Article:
Charlie over the Water
This is an old game and is always popular. The children form a ring, joining hands. One is selected to be “It” and takes his place in the center. Those in the ring then dance around, singing,
“Charlie, over the water,
Charlie, over the sea,
Charlie, catch a blackbird,
But can’t catch me.”
Having completed these lines, they all assume a stooping position before “Charlie,” who is “It,” can tag them. If he succeeds in tagging one, that one takes his place in the circle and the game continues.
The pupils of each aisle constitute a team. All bend their heads forward, placing their faces in the palms of their hands on the top of the desk. At the signal to go, given by the teacher, the one in the last seat in each aisle sits up, claps his hands and taps the back of the one in front of him, which is the signal for the one in front to sit up, clap, and tap the one next in front of him, and so the tap is passed until it reaches the one in the front seat of the aisle, who, upon being tapped, stands up, clapping his hands above his head. The first to stand and clap hands above head wins the race.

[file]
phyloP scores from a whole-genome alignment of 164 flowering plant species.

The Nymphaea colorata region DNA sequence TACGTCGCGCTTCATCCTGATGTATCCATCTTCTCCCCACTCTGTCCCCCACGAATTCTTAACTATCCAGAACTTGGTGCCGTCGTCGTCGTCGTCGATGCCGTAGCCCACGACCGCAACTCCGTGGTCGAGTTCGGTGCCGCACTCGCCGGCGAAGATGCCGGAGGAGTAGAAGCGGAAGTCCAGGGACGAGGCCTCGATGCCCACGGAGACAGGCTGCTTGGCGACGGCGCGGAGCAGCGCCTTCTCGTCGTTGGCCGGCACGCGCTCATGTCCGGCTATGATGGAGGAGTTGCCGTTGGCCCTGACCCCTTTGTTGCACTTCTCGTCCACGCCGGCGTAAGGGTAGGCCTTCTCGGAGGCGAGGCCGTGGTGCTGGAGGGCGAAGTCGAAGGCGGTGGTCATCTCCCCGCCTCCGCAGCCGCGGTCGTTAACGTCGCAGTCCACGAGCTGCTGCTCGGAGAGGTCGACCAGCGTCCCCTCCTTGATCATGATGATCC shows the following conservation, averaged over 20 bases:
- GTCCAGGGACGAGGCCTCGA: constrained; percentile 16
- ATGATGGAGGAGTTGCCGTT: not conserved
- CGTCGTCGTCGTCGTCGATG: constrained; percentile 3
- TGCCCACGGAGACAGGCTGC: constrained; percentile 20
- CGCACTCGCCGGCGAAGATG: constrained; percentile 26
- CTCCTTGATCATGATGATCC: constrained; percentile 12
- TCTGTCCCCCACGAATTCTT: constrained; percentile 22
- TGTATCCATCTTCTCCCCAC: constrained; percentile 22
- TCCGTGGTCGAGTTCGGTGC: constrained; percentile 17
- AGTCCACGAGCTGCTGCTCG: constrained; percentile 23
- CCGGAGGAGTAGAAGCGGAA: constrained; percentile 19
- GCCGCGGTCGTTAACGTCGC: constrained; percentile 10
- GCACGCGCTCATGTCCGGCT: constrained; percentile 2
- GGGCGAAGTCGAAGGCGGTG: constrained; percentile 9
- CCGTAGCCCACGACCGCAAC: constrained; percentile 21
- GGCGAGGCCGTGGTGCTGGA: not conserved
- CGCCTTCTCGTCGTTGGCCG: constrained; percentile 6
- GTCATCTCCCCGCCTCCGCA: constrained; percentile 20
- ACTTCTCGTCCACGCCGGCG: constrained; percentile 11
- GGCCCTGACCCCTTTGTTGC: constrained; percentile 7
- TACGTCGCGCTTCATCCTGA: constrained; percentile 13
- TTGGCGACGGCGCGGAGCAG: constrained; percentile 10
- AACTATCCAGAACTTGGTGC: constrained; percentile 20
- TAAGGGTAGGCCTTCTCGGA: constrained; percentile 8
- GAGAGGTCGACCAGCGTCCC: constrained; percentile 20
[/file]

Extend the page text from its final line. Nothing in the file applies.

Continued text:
Similar to the preceding race with the exception that upon the signal to go the one in the back seat knocks with the knuckles of his right hand on the top of the desk a “rat-tat, rat-tat-tat,” as in a drum beat, and then taps with the knuckles the back of the one next in front of him, who repeats the performance, tapping off the one in front, and so on. The race ends when the individual in the front seat of an aisle taps the “rat-tat, rat-tat-tat” and stands up.
A book is handed to the pupil in the last seat of each aisle. At the signal to go the pupils holding the book step into the aisle at the right hand side of their desks, holding the books on the tops of their heads with both hands, and make a bow. Then returning to their seats, hit the book on the top of the desk and pass it on to the next one in front, who repeats the performance, as does every one else in the aisle. The one in the front seat of the aisle finishes the race by bowing with the book upon his head, then running forward, and placing the book upon the teacher’s desk.
Spin Around Race
A boy is selected from each aisle to take his place at least six feet in front of the aisle. Upon the signal to go, the last boy in each aisle runs forward to the right of his desk and links his left arm in the right arm of the boy standing in front of his aisle, and in this position spins around twice, returning to his seat, and tagging off the boy next in front of him, who repeats the performance. The last boy in the aisle to spin around ends the race when he has returned to a sitting position in his seat.